the support offered dual containment of Iraq and Iran, and probably averted WW3
at the time.

While this is all well and good, what this article doesn't address is the reality of the situation on the ground at the time, and the reasons that made invasion the only option. While Bush presented the invasion strictly in terms of WMD's, the situation is actually significantly more complicated than that. I don't know if WMD's was the simple explanation or the most obvious, however I believe the administration did the country a great disservice by not fully explaining all of the nuances of the Saddam's antagonistic role in the War on Terror and why the only choice was to remove him.

In order to do this, we must first look at a map of the Middle East.

As you can see the countries of Iran, Iraq and Syria stand side by side. These are each terror supporting states. That means not only that there are elements of terror within the nation, which is true of almost every state, but that the governments actively support terrorists. For a full look at Saddam's support for terror, please go here. Now, it is simply unreasonable for the U.S. to expect to win the GWOT and keep in place three terror enablers standing side by side. Thus, the first and main reason came down to simple geography, and with Iraq in the middle, Iraq became the most strategically important country of the three, geographically.

The second had everything to do with the initial Persian Gulf War, Saddam's behavior afterwards, and how this behavior affected the war on terror. By the time Bush made a determination to take him out, Sadddam had violated no less than seventeen United Nations resolutions in lieu of a peace accord that stopped a previous war. Each resolution was clear that further violations meant a resumption of war. Despite this, Saddam violated each and every resolution with impugnity. He flaunted his contempt for the civilized world with each violation.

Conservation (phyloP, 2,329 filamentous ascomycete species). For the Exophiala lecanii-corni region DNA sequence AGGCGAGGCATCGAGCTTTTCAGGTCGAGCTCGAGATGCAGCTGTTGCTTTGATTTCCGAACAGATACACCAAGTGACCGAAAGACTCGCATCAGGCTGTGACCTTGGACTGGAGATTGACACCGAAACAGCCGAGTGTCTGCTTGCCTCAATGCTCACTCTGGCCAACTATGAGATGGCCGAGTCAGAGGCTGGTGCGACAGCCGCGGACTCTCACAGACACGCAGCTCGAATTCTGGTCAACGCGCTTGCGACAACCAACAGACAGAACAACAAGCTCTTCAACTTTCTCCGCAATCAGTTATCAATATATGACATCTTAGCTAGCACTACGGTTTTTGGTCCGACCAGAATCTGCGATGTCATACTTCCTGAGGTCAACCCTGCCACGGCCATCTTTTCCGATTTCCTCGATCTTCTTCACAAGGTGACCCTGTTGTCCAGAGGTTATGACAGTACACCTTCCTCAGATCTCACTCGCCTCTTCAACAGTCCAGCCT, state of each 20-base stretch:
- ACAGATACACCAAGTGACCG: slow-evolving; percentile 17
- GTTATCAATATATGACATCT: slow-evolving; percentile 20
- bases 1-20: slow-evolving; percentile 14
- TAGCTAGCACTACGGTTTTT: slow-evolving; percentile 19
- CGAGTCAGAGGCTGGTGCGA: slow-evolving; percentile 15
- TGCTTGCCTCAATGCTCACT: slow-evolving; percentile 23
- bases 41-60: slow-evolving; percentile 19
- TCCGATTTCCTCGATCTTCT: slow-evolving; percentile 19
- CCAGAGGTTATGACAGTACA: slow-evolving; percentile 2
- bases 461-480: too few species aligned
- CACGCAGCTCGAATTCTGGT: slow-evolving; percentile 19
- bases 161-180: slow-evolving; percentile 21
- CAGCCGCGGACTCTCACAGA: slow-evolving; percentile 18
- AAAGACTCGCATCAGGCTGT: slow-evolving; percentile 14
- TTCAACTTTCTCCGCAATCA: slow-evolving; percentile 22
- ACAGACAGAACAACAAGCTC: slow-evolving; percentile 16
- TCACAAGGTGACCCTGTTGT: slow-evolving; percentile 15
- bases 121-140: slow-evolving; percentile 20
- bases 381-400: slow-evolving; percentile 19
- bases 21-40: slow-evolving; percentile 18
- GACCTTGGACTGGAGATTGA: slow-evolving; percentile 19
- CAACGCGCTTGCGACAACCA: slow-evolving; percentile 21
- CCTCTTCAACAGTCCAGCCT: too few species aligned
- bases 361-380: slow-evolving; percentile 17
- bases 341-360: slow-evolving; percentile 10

Now, if despots and tyrants could disregard any order given them by the civilized world, how are we supposed to win the war on terror. They could get into bed with terrorists, develop weapons, and cause any other harm as they saw fit, since they knew the world would never really challenge them on it. If Saddam was able to escape any punishment again, when would he finally not escape punishment. If he escaped punishment, what was to stop other dictators like Assad, Il, Qaddafi, from doing the exact same thing?